London Fire Brigade

Big freeze increases house fire risk

05 January 2010

With forecasters predicting the coldest winter for 100 years, London’s firefighters are reminding people to take great care in their homes during the big freeze.

London Fire Brigade Assistant Commissioner for Community Safety, Andy Hickmott, said: “When the temperature drops and it’s freezing outside, the chance of you having a house fire increases. Sadly, you’re also more likely to die in a fire during the winter months. That’s why we’re reminding everyone to take great care with items like electric heaters, candles, electric blankets and cookers.

Try not to leave electric heaters on over night and if you leave the house make sure heaters are switched off”.

AC Hickmott’s top tips for staying safe in your home during the cold weather:

• Install smoke alarms – they could save your life
• Ensure all objects are kept clear of heaters
• Ensure all electrical appliances are in safe working order, replacing frayed cords and broken plugs and keeping them free from dust
• Make sure candles are used with caution and never left unattended
• Always put out cigarettes carefully and only empty ashtrays when the contents are cool. Never smoke in bed.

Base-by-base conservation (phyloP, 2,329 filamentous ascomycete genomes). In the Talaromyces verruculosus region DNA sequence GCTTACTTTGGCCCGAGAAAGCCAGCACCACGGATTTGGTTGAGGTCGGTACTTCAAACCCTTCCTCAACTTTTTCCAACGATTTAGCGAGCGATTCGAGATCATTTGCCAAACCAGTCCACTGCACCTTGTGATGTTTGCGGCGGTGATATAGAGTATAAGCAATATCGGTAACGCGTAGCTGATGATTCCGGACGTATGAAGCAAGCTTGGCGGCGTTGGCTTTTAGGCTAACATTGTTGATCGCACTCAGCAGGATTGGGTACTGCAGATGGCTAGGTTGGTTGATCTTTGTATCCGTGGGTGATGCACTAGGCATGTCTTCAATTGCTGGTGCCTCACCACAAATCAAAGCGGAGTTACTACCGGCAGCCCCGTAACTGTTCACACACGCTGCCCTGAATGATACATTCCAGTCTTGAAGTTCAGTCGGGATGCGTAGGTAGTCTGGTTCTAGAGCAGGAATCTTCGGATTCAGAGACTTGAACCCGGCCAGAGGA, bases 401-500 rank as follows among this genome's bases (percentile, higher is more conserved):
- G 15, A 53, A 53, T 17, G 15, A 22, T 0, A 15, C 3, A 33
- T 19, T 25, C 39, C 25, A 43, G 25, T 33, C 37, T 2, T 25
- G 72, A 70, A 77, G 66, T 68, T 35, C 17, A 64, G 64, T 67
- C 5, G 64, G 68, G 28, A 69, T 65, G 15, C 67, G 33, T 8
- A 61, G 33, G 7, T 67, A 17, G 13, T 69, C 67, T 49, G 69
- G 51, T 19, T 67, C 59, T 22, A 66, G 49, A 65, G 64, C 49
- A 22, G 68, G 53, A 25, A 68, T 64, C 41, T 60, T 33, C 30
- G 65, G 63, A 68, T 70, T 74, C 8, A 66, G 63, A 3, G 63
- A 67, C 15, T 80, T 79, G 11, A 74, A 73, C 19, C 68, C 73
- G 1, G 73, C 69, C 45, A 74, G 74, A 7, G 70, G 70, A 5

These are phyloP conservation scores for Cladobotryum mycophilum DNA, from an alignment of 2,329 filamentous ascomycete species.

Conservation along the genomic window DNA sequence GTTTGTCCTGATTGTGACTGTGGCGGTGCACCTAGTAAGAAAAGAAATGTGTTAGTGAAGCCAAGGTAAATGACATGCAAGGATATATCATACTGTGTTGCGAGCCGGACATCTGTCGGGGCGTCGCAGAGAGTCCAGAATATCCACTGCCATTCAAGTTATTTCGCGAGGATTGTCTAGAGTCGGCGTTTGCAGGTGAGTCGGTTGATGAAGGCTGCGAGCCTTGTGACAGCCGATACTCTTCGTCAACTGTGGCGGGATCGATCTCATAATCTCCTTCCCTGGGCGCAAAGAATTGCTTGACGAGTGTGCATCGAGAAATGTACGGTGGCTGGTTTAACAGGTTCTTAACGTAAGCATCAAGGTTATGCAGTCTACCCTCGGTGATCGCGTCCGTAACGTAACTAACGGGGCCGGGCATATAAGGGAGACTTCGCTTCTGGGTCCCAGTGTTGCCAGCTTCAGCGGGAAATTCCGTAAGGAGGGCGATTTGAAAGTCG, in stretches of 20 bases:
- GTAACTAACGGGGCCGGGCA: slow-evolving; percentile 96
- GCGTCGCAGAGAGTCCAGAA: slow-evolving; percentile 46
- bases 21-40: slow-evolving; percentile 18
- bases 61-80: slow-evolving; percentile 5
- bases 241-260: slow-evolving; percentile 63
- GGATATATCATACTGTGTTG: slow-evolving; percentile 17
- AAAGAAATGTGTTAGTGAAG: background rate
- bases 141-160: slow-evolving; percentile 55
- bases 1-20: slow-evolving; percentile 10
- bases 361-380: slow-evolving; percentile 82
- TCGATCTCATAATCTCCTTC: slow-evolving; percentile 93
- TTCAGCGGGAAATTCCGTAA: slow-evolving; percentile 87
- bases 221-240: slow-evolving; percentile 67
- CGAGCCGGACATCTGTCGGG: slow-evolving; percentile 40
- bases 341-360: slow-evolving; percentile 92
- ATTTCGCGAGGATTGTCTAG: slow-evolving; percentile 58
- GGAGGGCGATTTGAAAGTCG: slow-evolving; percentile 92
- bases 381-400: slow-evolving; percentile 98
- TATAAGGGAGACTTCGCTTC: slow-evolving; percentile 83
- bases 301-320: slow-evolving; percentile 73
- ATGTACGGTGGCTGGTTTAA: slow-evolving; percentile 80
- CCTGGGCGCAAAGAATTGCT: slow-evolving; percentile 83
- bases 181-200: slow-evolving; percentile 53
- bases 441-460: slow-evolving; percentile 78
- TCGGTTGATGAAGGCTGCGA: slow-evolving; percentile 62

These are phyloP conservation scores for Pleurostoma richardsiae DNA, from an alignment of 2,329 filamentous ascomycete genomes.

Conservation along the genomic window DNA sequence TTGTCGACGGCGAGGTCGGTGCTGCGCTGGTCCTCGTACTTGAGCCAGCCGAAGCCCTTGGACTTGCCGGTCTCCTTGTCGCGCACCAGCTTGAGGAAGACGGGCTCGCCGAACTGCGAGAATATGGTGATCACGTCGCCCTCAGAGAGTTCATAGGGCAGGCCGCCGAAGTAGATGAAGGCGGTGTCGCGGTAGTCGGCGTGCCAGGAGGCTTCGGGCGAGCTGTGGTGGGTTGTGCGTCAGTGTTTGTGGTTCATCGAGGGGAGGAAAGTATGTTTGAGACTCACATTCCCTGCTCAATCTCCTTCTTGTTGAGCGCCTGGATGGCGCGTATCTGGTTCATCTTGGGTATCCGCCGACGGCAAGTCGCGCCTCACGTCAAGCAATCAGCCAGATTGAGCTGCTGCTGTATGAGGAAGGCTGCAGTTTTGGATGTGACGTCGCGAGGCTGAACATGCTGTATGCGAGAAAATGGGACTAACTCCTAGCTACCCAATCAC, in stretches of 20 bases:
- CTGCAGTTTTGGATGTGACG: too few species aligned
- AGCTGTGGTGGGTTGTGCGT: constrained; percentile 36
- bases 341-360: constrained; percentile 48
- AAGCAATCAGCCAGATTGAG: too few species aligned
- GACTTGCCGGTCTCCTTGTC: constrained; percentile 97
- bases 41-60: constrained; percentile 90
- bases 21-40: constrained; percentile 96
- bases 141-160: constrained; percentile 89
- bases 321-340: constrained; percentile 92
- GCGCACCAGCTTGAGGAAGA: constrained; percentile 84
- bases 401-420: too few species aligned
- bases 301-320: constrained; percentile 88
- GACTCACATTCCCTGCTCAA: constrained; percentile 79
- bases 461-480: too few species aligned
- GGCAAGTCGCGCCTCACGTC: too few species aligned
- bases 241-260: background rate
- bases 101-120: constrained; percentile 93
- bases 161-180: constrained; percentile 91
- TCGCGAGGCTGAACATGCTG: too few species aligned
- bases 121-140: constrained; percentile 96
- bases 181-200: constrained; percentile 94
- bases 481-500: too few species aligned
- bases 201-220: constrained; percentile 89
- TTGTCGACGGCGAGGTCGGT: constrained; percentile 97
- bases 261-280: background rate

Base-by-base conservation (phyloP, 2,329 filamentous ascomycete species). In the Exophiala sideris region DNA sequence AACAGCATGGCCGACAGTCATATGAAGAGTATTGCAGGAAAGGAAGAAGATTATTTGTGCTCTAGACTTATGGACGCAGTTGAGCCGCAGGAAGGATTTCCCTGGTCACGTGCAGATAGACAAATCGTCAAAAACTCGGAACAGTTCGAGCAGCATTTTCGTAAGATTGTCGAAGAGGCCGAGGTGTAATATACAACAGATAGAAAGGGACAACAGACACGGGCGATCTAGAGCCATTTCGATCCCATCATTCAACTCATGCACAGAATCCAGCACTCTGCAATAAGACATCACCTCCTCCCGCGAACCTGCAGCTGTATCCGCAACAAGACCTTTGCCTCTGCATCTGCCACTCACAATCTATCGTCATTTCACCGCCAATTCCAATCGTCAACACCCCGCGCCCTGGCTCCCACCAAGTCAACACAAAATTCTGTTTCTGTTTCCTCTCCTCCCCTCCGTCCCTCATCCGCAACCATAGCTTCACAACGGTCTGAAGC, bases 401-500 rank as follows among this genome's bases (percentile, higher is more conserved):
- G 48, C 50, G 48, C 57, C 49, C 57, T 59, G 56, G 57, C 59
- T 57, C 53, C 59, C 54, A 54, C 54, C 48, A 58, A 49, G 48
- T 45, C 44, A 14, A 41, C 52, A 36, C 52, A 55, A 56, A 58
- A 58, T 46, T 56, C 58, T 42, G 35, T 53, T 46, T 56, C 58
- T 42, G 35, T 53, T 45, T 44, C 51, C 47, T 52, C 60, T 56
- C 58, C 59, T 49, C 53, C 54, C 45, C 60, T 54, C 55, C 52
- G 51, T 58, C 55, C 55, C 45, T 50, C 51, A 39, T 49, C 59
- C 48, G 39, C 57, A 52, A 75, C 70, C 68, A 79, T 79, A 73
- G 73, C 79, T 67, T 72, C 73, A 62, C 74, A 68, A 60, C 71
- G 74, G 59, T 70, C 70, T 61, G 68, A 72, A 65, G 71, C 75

• Don’t overload plugs – use multi boxes with circuit breakers where possible
• Always turn off electric blankets before getting into bed
• Make sure electric blankets are serviced regularly
• Never leave cooking or heaters unattended


Notes to editors

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Key statistics on fires during winter

Statistics from the London Fire Brigade show that:
• More accidental, fatal house fires occur in the winter months (November-January), than at any other time of the year.
• Over half of the people who die in fires do not have a working smoke alarm.
• Older and more vulnerable people, such as those with mobility problems, are much more likely to die in house fires. Just over half of all those who die in accidental house fires are over the age of 60.
• Those who carelessly dispose of their smoking materials (ie cigarettes, cigars, tobacco) are much more likely to die in accidental house fires.
• The vast majority of fatal house fires are started by smoking materials (35%), followed by heating appliances, ie electric heaters, (14%), followed by cooking appliances, ie ovens, cookers (12%).
• Accidental, fatal house fires are most likely to start in the living room (32% of fatal house fires start here), followed by the bedroom (31%) and the kitchen (18%).